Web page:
It is imporant to understand the context. I think a university may be secular even if it offers/sponsors sectarian classes or events. The important context is; does it require sectarian or religious participation, qualifications of its employees, and/or students?

Secular is not the same as anti-religion. It is more anti-sectarian, or anti-theocratic. Secularism doesn't require an absence of religion or religious activity, just the absence of required religious belief and/or activities.

I admit this example is difficult for me to discern one way or the other. Is the university respecting the religious beliefs of its students and faculty? or is its intent to indoctrinate?

In any event, In my understading, to qualify as "secular" the institution must not be pro or con on religion. In either event, the instituation is participaing in religion.

Pinky said...

.
"I'm really getting to hate terms." ;-D
.
I will put a paper together on the use of a term you have shown a particular distaste for, Culture of Religiosity.
.
It will bear historical references to original source material just to satisfy you. As it is a new "thing" for me, it may take a little time as there are other more pressing issues in my life.
.

Tom Van Dyke said...

OK, Phil. The 1600s are stipulated as bad, although one might keep in mind that their religiosity was the force that broke the king's sovereignty and invested it in the people.

Ben, now we have a problem with the term "religion." Does it mean Jesus-as-God or does teaching

"the proofs of the being of a God, the creator, preserver, and supreme ruler of the universe, the author of all the relations of morality, and of the laws and obligations these infer...adding the developments of these moral obligations, of those in which all sects agree..."

qualify as "religion?"

As Magpie Mason pointed out, hitting the dictionary


Main Entry:
1sec·u·lar Listen to the pronunciation of 1secular
Pronunciation:
\ˈse-kyə-lər\
Function:
adjective
Etymology:
Middle English, from Anglo-French seculer, from Late Latin saecularis, from saeculum the present world, from Latin, generation, age, century, world; akin to Welsh hoedl lifetime
Date:
14th century

1 a: of or relating to the worldly or temporal [secular concerns]


"secular" pertains to this world, but injecting God seems to throw a monkey wrench in that.

Neither do I get the impression that this instruction was elective like today's "comparative theology" classes; it seems to be the core curriculum.

I'm trying to get to the truth of the matter without the terms getting in the way. Would teaching the proofs of God and our obligations thereby pass muster in our "secular" public schools of today?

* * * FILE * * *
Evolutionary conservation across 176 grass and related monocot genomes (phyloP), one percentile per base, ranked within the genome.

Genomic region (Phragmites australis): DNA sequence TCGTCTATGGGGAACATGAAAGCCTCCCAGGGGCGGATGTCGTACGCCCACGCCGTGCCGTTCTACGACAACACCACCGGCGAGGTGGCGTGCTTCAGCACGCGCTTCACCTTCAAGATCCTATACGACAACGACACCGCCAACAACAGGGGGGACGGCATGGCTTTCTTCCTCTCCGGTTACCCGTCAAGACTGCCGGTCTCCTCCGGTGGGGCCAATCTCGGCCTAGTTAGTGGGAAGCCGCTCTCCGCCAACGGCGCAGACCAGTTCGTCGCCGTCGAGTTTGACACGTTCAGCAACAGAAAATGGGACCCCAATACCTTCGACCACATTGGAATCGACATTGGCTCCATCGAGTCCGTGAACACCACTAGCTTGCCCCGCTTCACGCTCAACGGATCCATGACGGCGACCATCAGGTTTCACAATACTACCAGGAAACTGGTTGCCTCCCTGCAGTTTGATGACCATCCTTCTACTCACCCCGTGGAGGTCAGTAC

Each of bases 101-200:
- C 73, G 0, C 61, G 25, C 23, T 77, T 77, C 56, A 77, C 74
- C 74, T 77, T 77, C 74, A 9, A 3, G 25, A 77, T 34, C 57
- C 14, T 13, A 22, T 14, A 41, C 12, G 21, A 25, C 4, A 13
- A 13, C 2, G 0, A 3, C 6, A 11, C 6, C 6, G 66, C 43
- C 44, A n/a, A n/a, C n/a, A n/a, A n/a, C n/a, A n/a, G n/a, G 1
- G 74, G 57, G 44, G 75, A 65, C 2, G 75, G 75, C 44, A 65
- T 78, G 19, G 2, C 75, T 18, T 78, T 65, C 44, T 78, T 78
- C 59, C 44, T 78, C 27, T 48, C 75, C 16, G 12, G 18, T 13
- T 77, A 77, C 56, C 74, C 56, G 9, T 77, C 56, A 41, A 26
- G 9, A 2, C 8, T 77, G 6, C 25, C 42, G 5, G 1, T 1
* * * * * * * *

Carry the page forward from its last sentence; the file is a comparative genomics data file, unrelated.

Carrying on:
By the standards of the time, when universities were run by churches, the University of Virginia was "secular." But by the standards of 2009?

Pinky said...

.
Tom, "... The 1600s are stipulated as bad, although one might keep in mind that their religiosity was the force that broke the king's sovereignty and invested it in the people." Depending how some postmodernist might deconstruct your comment, their religiosity was the exact same thing that had everyone else in its bondage. It was their interpretation of Christianity that brought them to break with the king. It was all part of the Protestant Reformation. But, you knew that.
.
July 4, 1776, gave the
Coup d’etat to the king's sovereignty. It sure didn't end until then. I am putting a reply together that should satisfy you.
.
But, it probably won't seeing how you hate to admit anything....
.

Tom Van Dyke said...

I'll admit anything someone can prove. But you can't prove opinions.

You didn't answer my questions about how much or what kind of religiosity is OK.

First you complain about being ignored, then why I try to engage you, you complain about that, too. You wrote, "When we try to please everyone, we don't please anyone." You should have added, "But there's no pleasing some people."

Pinky said...

.
Give me a break, VanDyke. The entire proposal that America was or was not Founded as a Christian Nation is opinion. In that sense, the bloggers here search for evidence to either prove or disprove that idea.
.
I never complained about being "ignored"; but, must admit that it ticks me off the way you attempt to discredit participants with whom you have some issue--always trying to come out on top.

I'm sure that whatever I come up with on how religiosity impacted the Founding, you WILL be at your nastiest to discredit me one way or the other. In fact, it looks like you have already started your game.

People who can't take honest criticism don't deserve a lot of respect.